The precedential effect of ACA Int'l has been disputed by many district courts across the country, mostly in the context of determining whether a stay pending the D.C. Circuit Court's decision would be warranted. Courts have reached conflicting decisions on the issue. This Court finds that the decision in ACA Int'l is binding on district courts in this circuit. Here, eleven petitions for review of the 2015 FCC Order were consolidated in the D.C. Circuit Court of Appeals—one of which originated in the Seventh Circuit. See Professional Association for Customer Engagement, Inc. v. FCC , No. 15–2489 (7th Cir. July 14, 2015). The Ninth Circuit has held that when agency regulations are challenged in more than one federal court of appeals, and subsequently consolidated and assigned to a single circuit court by the Judicial Panel on Multidistrict Litigation, the resulting decision is binding outside of that circuit. See Peck v. Cingular Wireless, LLC , 535 F.3d 1053, 1057 (9th Cir. 2008) (noting that an Eleventh Circuit decision regarding the validity of an FCC order was "binding outside of the Eleventh Circuit" where the Judicial Panel on Multidistrict Litigation had consolidated challenges from both the Eleventh and Second Circuits). Accord MCI Telecommunications Corp. v. U.S. West Communications , 204 F.3d 1262, 1267 (9th Cir. 2000). Peck and MCI Telecommunications Corp. both stand for the proposition that "if the D.C. Circuit were to vacate (or uphold) one or more of the challenged FCC interpretations, this court could not instead continue to follow the FCC's now-vacated (or not follow the FCC's now-affirmed) interpretations in resolving Plaintiff's claims." Sliwa v. Bright House Networks, LLC , 2016 WL 3901378 at *3 (M.D. Fla. July 19, 2016). See also Marshall v. CBE Group, Inc. , 2018 WL 1567852 at *5 n. 4 (D. Nev. Mar. 30, 2018) (rejecting Plaintiff's argument that ACA Int'l was not binding on that court). Indeed, the Ninth Circuit's decision to stay at least one fully-briefed and argued appeal pending the D.C. Circuit's decision, see Marks v. Crunch San Diego, LLC , Case No. 14–56834 (9th Cir. Dec. 14, 2016), offers additional support that the decision would have binding effect on the Ninth Circuit Court of Appeals, which is of course binding on this Court.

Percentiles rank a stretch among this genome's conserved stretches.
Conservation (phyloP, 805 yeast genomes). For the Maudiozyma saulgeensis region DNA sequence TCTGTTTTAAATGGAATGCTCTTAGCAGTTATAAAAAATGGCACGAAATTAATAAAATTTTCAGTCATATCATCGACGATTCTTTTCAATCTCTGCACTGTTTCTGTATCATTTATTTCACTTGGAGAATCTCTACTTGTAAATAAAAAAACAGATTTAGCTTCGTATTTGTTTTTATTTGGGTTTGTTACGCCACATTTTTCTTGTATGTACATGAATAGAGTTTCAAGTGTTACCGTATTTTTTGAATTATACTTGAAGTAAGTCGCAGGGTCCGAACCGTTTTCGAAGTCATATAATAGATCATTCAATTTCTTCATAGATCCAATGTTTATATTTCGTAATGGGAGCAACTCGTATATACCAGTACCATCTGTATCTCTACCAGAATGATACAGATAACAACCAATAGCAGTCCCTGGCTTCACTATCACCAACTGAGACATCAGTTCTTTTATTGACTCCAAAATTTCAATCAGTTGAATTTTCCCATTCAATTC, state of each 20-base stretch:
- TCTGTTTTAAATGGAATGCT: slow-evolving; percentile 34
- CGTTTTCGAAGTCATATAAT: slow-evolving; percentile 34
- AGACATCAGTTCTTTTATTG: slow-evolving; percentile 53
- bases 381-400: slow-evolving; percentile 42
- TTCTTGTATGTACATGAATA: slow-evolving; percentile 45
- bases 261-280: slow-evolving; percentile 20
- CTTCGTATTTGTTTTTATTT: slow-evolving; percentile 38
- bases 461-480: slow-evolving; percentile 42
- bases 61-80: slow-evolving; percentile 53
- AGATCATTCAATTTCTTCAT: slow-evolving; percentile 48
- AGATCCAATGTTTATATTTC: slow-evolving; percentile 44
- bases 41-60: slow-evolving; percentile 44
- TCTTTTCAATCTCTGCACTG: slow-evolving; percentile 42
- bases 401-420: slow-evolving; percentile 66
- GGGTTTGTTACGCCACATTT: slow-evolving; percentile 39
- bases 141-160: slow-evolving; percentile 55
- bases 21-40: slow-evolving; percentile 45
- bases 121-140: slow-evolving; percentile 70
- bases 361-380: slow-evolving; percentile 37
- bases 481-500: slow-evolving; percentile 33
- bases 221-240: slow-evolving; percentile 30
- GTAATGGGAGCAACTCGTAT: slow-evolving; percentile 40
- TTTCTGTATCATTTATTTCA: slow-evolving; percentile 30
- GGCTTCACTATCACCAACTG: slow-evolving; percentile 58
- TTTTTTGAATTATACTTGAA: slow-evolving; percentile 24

However, the Court finds the ACA Int'l court's statement on the proper "capacity" inquiry both instructive and in line with Ninth Circuit precedent on the issue. See Satterfield , 569 F.3d at 951 (remanding case where district court erroneously limited its analysis to only whether the system actually performed the requisite functions and not whether the system had the capacity to perform the requisite functions). To the extent the Court finds the undisputed facts support GoDaddy's contention that the 3Seventy Platform lacked the ability to operate as an autodialer at the time the text message was sent, the Court will also investigate whether a dispute of material fact exists as to "how much" would be required to enable such capacity. ACA Int'l , 885 F.3d at 692. If ATDS capacity could be enabled "merely upon touching a button," such fact will preclude summary judgment. Id. at 695. However, if more is needed, the 3Seventy Platform will not be considered an autodialer for purposes of the statute. Id. at 692. See also Gragg v. Orange Cab Co. Inc. , 995 F.Supp.2d 1189, 1196 (W.D. Wash. 2014) (rejecting the suggestion that that Satterfield stood for the proposition that "a system that has to be reprogrammed or have new software installed in order to perform the functions of an ATDS" would nonetheless be an ATDS under the statute).